LASR Project: Noah Fisk ’15 “Psychopharmacology and Behavior”

“My LASR project pertained to the biochemistry of the brain and how psychopharmacology influences people’s personalities and behavior.” Read more about Noah Fisk’s LASR project here.
“The human brain is by far the most incredible object we as a species have come into contact with. Scientists are still struggling to replicate the brain power of humans in computers. This is fascinating to me. Because all thought, feeling, and perception are derived from our brain, it could be considered to be one of the most important parts of our lives. Philosophical questions such as the meaning of life and the purpose of existence can be traced back to this. Basically everything is dependant on our brain. Furthermore, it’s important to understand that all of your thoughts and emotions can be brought down to a basic level of simple chemical and electrical processes of neurons. It is a grounding realization; these very complex concepts are more simple and even almost predictable than you could imagine,” wrote Noah.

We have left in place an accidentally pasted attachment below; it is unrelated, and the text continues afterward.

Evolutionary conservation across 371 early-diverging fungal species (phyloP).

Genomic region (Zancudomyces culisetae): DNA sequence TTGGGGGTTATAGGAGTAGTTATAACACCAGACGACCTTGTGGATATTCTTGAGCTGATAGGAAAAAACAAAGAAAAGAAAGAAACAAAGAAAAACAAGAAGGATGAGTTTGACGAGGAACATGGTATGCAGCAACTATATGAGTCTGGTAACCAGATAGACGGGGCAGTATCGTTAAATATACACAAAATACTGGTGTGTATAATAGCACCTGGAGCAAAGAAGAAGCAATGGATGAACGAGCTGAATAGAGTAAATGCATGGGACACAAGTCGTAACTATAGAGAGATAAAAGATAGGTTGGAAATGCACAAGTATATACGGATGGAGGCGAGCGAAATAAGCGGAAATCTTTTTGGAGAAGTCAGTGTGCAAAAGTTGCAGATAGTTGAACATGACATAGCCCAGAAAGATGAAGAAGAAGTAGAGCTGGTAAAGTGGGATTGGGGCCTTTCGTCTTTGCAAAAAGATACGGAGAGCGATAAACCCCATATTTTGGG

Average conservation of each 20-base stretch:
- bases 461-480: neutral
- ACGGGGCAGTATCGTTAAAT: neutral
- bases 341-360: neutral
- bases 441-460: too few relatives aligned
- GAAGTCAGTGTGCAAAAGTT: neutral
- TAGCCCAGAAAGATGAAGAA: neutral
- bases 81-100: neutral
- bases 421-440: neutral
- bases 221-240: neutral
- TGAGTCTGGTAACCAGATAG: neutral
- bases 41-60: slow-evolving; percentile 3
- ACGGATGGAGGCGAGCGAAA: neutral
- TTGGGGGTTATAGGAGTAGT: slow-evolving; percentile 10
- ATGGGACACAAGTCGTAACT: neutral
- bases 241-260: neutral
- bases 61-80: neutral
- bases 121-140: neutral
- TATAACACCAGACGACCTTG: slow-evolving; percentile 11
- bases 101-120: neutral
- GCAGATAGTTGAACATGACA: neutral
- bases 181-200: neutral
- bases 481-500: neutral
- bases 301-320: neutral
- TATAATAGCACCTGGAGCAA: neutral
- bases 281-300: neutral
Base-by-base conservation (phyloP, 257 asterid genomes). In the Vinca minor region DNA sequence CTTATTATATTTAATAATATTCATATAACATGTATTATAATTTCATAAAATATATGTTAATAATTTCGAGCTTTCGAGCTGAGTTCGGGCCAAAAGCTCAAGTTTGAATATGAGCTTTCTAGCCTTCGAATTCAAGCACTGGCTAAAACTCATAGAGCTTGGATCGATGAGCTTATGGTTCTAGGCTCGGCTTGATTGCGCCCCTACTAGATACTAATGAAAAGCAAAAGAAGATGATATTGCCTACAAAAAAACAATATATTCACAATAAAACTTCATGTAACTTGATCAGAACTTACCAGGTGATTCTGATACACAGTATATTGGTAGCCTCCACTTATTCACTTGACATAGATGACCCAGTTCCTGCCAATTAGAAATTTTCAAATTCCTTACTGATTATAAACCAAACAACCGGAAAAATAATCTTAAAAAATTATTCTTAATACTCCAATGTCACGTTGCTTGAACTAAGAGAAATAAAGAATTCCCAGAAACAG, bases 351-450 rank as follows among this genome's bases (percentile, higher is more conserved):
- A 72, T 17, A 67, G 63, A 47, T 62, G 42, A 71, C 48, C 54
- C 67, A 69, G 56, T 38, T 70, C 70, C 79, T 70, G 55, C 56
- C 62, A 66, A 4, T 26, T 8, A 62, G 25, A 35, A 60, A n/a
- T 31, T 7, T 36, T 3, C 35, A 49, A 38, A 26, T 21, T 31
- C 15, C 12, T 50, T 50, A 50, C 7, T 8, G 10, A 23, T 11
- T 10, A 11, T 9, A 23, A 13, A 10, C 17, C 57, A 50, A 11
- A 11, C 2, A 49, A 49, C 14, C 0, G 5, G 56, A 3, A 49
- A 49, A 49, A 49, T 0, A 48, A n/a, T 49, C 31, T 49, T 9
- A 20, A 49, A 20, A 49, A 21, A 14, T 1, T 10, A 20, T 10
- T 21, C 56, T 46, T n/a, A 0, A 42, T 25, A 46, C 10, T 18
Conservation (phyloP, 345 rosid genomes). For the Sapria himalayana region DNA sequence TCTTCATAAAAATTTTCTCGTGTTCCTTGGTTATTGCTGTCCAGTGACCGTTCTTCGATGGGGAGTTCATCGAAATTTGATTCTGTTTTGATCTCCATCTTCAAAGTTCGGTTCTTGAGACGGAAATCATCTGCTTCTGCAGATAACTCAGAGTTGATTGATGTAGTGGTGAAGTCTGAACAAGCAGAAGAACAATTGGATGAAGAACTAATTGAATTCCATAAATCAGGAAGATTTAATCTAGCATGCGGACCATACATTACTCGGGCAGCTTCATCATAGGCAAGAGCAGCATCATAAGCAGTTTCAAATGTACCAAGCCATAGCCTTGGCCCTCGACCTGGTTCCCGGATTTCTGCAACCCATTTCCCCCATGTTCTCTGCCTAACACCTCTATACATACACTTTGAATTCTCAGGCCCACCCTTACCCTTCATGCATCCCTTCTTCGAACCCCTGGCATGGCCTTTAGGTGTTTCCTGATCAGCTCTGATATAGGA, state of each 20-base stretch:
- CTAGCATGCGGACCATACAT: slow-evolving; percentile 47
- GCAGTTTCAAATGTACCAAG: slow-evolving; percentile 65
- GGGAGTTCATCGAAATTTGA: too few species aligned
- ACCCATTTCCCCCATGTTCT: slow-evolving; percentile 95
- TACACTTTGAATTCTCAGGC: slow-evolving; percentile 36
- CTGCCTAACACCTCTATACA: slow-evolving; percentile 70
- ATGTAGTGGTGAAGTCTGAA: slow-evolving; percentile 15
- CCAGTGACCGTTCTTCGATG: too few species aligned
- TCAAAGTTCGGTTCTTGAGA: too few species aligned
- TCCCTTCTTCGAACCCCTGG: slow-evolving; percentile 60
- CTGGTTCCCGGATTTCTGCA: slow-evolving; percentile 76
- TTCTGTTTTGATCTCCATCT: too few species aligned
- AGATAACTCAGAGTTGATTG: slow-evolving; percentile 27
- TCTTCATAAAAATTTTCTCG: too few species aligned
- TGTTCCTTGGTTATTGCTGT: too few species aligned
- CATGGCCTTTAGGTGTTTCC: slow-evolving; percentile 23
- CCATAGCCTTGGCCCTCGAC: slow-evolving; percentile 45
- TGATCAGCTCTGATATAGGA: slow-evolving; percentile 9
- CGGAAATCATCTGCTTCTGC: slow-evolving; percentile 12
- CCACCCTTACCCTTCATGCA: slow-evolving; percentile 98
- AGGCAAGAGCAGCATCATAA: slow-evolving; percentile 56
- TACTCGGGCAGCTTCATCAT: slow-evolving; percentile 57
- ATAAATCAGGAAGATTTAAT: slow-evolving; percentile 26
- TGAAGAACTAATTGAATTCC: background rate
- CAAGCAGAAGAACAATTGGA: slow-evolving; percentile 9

I studied basic anatomy of the brain, several different types of neurotransmitters, and took some time to do some in depth research on the brain stem. I did a brief overview of clinical psychology and learned about two mental disorders: bipolar and schizophrenia. Finally I looked into emotions and their anatomical and biochemical properties.

This course was driven by me with Ryan Aldrich (The White Mountain School’s College Counselor) there to track progress and help me set up logistics (scheduling when things were due, breaking down the semester, etc). It ended up working perfectly in the end because my basic knowledge (layout of brain & neurotransmitters) fit together well with my ‘clinical’ section of research. I really enjoy psychology because it seems to be the most important part of our lives; what’s in our own heads. Psychology, especially clinical/therapeutic, is really a selfless field – it is entirely based on helping others.

I will most definitely carry this into the future and most likely major in psychology (specifically psychiatry).

Thank you, Noah, for sharing news of your LASR Project with us!

To learn more about the LASR Project at The White Mountain School, click here.
To read more recent LASR Project news stories, click here.

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